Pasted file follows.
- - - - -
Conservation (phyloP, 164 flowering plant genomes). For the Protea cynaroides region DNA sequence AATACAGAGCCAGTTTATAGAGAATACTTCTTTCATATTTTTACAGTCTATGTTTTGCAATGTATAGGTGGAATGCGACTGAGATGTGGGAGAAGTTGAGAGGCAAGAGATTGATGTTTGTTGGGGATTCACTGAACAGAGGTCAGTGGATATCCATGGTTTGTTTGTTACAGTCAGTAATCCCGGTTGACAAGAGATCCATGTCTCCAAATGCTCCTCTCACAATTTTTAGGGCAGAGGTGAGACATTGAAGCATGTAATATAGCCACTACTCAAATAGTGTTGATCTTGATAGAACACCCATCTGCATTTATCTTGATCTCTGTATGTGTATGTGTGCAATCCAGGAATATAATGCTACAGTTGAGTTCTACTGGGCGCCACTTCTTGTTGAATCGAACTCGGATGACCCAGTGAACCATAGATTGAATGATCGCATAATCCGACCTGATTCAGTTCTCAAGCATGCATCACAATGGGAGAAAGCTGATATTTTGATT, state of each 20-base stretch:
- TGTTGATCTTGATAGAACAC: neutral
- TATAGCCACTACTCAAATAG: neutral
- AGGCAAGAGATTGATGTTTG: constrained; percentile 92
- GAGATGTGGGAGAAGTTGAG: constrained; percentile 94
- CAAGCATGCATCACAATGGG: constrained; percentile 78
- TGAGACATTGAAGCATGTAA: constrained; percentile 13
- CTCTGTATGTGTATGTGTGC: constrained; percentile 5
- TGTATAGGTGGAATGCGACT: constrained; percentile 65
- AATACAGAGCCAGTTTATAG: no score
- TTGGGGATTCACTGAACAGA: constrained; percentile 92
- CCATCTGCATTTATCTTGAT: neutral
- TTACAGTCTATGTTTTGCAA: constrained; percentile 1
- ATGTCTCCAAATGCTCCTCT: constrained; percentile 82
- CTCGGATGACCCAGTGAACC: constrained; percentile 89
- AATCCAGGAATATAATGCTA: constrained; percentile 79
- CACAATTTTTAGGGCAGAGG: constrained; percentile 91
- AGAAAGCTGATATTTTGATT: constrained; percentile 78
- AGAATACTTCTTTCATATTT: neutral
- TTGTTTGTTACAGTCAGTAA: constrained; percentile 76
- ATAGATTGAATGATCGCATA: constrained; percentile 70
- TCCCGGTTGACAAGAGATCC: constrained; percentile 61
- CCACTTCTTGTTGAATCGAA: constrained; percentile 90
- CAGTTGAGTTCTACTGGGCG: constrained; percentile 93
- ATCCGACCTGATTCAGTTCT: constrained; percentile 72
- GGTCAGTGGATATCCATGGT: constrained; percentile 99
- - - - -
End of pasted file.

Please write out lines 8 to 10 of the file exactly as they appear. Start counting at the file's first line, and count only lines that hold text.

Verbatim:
- CTCTGTATGTGTATGTGTGC: constrained; percentile 5
- TGTATAGGTGGAATGCGACT: constrained; percentile 65
- AATACAGAGCCAGTTTATAG: no score